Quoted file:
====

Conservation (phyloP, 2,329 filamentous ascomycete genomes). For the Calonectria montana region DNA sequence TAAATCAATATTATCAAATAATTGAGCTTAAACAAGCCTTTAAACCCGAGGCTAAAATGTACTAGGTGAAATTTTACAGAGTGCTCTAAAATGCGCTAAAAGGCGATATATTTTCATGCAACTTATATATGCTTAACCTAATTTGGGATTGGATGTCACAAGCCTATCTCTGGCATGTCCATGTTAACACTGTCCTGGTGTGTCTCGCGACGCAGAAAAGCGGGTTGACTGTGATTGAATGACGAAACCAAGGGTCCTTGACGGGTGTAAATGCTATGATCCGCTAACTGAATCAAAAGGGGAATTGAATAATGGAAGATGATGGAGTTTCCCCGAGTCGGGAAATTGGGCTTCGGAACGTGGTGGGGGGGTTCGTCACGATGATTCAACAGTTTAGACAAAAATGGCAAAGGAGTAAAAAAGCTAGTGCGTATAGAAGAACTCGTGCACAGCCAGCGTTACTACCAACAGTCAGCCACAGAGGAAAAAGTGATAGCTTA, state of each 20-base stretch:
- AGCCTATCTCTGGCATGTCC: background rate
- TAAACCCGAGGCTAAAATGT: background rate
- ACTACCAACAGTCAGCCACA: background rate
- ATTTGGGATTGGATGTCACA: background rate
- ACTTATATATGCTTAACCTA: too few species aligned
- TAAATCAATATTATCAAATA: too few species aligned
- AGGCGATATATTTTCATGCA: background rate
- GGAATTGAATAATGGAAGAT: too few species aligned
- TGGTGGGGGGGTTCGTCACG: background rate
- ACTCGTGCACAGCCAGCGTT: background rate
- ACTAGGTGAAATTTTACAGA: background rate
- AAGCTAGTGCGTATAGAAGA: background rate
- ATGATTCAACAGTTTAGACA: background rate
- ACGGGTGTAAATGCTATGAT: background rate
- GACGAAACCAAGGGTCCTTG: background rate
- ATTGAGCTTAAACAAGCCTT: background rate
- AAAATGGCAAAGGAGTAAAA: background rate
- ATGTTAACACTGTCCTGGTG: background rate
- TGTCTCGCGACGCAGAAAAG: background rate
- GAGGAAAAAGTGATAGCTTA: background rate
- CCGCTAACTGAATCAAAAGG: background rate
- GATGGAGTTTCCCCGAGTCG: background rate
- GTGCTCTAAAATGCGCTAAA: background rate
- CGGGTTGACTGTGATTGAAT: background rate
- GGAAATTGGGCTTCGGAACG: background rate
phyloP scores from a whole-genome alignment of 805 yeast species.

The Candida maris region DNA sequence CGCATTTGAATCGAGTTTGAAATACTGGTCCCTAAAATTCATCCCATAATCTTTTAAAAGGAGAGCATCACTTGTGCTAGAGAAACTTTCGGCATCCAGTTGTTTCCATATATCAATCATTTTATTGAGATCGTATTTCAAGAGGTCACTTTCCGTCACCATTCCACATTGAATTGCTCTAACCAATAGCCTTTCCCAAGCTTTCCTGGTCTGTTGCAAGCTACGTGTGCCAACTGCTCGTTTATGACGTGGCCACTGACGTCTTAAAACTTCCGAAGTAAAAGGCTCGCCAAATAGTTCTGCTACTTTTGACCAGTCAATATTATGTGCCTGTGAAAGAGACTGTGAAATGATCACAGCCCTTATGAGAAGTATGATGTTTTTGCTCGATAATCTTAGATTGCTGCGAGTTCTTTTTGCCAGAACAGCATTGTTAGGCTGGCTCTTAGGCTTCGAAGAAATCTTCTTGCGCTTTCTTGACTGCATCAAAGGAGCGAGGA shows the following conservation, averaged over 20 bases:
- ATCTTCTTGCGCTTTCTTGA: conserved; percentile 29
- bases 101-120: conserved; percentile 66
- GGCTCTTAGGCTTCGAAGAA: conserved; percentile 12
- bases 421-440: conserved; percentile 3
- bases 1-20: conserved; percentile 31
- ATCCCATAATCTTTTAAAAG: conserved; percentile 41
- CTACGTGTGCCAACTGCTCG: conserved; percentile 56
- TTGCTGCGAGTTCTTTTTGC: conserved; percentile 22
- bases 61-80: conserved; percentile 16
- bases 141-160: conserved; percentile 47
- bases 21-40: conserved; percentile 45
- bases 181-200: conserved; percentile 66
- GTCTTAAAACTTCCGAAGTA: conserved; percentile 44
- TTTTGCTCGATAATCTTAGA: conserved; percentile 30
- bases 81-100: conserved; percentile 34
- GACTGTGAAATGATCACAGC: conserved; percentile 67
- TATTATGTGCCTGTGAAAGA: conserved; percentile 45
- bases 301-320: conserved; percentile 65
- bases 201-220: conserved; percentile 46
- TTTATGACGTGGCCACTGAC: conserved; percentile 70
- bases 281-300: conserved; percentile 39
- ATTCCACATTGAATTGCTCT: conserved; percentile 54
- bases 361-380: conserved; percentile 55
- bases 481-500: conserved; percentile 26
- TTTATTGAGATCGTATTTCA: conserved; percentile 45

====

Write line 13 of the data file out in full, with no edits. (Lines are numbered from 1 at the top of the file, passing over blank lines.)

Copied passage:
- AAGCTAGTGCGTATAGAAGA: background rate